Some 22 years after the Junghans Mega 1—the first radio-controlled wristwatch—another German brand, Morgenwerk, presented its Satellite Precision Mark I controlled by GPS at the Hong Kong Watch & Clock Fair. This time, the signal no longer comes from radio waves transmitted by six fixed atomic clocks but instead from 30 GPS satellites in orbit around Earth. Arne Maximilian Römer, the designer at the Hamburg-based brand, explained the technical challenges posed by this new technology.
Europa Star: What are the advantages of this technology?
Arne Maximilian Römer: It gives you the exact time all across the surface of the globe and automatically adjusts it to the correct time zone. Our high-end watch even displays, on its digital black screen, geographical coordinates, a compass, altitude and so on. Our GPS watches will delight those who like high precision.
ES: What distinguishes this watch from its competitors?
AMR: A sober design that hides its technological contents. Also, by moving the aerials to the two spaces between the lugs we have reduced the thickness of the watch to less than 14mm.
ES: It would appear that the power reserve is the biggest challenge?
AMR: Can you believe that digital GPS watches for sporting activities must be recharged after half a day of use? In order to solve this problem, we are using a high-performance battery and developed a thermocompensated quartz movement, the precision of which is +/- 3 seconds per month, which considerably reduces the need for corrections. This considerably reduces the power required of the aerials, which means that the battery in our models offers a maximum power reserve of 18 months. The watch can also be recharged using an external solar charger, which means there is no problem with adapting to different electricity sockets.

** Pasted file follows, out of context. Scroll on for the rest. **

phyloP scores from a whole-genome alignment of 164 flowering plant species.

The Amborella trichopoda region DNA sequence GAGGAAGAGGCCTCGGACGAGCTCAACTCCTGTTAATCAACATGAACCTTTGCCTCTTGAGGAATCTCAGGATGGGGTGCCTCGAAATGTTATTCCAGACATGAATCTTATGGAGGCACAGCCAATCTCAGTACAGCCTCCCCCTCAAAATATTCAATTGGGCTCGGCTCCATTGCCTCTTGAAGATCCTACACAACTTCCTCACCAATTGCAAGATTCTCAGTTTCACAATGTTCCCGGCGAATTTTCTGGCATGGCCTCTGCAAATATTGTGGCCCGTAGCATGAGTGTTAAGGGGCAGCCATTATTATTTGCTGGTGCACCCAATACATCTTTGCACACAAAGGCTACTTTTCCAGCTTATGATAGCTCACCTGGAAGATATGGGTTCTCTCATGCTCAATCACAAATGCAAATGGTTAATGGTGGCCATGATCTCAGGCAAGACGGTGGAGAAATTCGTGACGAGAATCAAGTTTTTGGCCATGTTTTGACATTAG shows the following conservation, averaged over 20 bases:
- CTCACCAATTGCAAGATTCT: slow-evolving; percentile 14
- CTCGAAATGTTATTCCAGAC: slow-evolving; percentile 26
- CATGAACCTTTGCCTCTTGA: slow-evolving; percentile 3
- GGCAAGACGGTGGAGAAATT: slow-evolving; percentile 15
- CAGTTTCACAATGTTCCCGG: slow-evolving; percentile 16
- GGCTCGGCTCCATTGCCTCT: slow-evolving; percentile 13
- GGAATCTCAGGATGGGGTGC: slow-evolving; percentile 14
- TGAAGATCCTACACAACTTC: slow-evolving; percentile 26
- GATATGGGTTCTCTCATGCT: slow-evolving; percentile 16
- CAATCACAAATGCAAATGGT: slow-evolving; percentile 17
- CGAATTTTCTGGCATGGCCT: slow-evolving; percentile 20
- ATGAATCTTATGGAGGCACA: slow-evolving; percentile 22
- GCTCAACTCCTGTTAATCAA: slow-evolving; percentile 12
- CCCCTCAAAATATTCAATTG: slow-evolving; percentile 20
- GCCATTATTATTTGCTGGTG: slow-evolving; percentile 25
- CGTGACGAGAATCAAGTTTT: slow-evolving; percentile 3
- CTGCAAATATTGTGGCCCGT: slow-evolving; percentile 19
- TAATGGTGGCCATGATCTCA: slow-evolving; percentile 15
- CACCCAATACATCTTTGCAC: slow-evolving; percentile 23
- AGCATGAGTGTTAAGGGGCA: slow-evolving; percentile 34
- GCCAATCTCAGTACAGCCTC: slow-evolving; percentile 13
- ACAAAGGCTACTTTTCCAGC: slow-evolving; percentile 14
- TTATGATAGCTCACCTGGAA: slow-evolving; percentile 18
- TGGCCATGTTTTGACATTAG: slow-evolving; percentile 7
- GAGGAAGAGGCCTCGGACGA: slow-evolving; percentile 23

ES: What is its actual precision?
AMR: In order to improve precision we have developed the Memory Time Just, which receives the time signals from the different satellites and “learns” how to correct errors. This “intelligence” allows precision of +/- 10 seconds per year, which means around one second per month. This technology is the result of international cooperation.
ES: Where are your customers and what are your sales objectives?
AMR: For as long as radio-controlled watches have been around there has been a demand for the exact time on the wrist, because the market has now reached 100 million watches per year. And I think that the GPS watch will replace them, because they offer the advantage of displaying the time anywhere on the planet. They will also be of interest to anyone who travels frequently and wants to have the time adapted to the correct time zone at the touch of a button. There is a lot of interest for our technology in Asia, as we have seen here in Hong Kong.
ES: What will it cost and when will it be on sale?
AMR: The Satellite Precision Mark I with a 44mm stainless-steel case and sapphire crystal with anti-reflective treatment on both sides starts at USD 1,100. The other models are in titanium and are 44mm in diameter for the Mark I, 46mm for the Mark II and 48mm for the Mark III. The top-of-the-range model costs USD 1,900. We aim to launch on the market in spring 2013.
See the other articles in our report from the 2012 Hong Kong Watch & Clock Show
- Getting quieter on the eastern front
- The design competition
- Synchronised slow-down
- Hong Kong under the WorldWatchReportTM magnifying glass
- Retailer profile: The Prince of Hong Kong
Source: Europa Star October - November 2012 Magazine Issue